to visit my mother. Is where you grew up always going to be "home"? It was a lovely calm day; my sister and one of my brothers was there, along with Christopher, my nephew. We took a walk to see the neighborhood gardens, ventured "downtown" to see what was going on (nothing) and ate cheesecake and had coffee (with a bit of wine earlier.)
When I was growing up, downtown on Saturday was a busy time. . . my dad's store stayed open late and the grocery stores, variety stores, drugstores, clothing and shoe stores, all did brisk business. Kids congregated at one of the two drugstores for cherry limeades or vanilla cokes, farmers came to town to do whatever farmers did in town. The many "pool halls" were always busy. But now, you could shoot a rocket from one end of Market Street to the other and not hit anything.
A few months ago, a fire destroyed two buildings downtown, and they have been torn down, leaving a blank space in the middle of a block of attached buildings. I only got a few shots of the remaining walls before my camera's batteries went out. The top photo is of another building, across the street from the fire-damaged area, and it seems that someone is trying to restore the exterior. Another building nearby was constructed in 1886, so this one is probably about as old.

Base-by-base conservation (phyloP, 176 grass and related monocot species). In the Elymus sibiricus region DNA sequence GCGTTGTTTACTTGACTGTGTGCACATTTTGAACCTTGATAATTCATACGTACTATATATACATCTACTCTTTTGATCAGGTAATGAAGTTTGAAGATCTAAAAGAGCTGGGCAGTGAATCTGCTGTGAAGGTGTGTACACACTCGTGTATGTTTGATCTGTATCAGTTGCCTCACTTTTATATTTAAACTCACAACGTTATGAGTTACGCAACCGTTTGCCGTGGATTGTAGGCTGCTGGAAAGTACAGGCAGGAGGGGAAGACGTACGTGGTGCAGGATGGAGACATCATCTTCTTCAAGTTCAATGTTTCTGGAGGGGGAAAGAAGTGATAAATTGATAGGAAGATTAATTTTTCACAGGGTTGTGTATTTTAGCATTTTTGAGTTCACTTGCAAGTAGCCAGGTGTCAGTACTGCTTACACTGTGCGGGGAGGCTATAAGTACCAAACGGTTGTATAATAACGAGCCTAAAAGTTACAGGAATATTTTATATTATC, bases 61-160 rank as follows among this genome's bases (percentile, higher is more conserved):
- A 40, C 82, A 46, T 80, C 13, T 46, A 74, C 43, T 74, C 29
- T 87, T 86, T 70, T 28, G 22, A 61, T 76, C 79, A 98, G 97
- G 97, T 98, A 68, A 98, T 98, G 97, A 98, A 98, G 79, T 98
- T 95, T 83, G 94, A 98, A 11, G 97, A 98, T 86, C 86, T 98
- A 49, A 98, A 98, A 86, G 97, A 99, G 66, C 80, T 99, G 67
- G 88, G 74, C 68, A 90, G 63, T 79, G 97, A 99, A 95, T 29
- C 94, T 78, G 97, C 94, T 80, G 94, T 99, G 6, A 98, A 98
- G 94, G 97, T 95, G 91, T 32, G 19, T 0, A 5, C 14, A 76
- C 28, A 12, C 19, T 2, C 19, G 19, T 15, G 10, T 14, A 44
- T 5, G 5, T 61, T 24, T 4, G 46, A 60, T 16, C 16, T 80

Matt took me to brunch on Sunday, and it was lovely. Betsy called me last night to tell me they had just come from the beach to watch the sun set into the water, but had failed to see the green flash that apparently happens sometimes. I talked with Stef, too, but Joey was busy and didn't want to visit. Betsy had called me before they left for Florida and had wondered if I would cry because they were leaving. I asked her if she wanted me to cry, and she giggled and said yes. I asked her how long she wanted me to cry, and she said "Until we come home." I asked how long that would be and she said seven days. I promised that I would do my best to cry the whole time they were gone, through all the TV shows that she likes, through grocery shopping, even while I slept. She was giggling pretty much nonstop by the time we ended that conversation.